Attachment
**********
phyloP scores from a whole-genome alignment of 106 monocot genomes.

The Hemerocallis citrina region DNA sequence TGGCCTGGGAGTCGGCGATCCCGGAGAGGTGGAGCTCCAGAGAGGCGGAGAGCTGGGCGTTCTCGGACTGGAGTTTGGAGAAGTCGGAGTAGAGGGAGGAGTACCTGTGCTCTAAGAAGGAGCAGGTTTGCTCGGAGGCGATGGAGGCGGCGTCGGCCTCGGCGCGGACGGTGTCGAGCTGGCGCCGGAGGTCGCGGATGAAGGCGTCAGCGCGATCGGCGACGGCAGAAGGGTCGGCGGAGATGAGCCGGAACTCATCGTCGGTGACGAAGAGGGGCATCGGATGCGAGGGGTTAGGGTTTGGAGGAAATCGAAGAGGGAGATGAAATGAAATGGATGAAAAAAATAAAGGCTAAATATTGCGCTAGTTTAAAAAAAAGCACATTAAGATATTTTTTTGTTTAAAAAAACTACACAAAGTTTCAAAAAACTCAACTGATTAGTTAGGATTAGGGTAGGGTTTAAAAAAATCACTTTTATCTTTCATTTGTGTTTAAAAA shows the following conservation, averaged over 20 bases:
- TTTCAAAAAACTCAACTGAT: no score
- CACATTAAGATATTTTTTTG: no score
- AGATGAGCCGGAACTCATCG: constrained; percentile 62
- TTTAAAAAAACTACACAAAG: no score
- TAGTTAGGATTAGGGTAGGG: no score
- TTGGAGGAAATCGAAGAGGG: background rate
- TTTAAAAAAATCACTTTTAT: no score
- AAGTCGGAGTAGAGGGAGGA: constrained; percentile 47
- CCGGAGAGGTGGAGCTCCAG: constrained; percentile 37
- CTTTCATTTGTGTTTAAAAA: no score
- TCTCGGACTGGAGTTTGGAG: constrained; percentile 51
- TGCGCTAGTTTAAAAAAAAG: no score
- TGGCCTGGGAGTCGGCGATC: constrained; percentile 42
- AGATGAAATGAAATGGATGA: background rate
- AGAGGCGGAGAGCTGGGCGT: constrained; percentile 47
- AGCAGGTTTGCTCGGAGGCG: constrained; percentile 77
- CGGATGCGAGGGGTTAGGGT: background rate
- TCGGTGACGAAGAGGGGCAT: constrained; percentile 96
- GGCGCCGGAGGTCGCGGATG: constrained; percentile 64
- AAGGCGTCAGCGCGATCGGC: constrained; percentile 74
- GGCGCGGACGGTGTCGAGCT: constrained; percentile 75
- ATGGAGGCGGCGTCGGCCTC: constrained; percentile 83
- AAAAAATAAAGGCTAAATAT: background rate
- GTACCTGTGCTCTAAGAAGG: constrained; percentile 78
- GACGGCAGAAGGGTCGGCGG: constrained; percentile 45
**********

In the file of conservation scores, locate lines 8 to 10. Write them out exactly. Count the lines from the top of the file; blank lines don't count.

- TTGGAGGAAATCGAAGAGGG: background rate
- TTTAAAAAAATCACTTTTAT: no score
- AAGTCGGAGTAGAGGGAGGA: constrained; percentile 47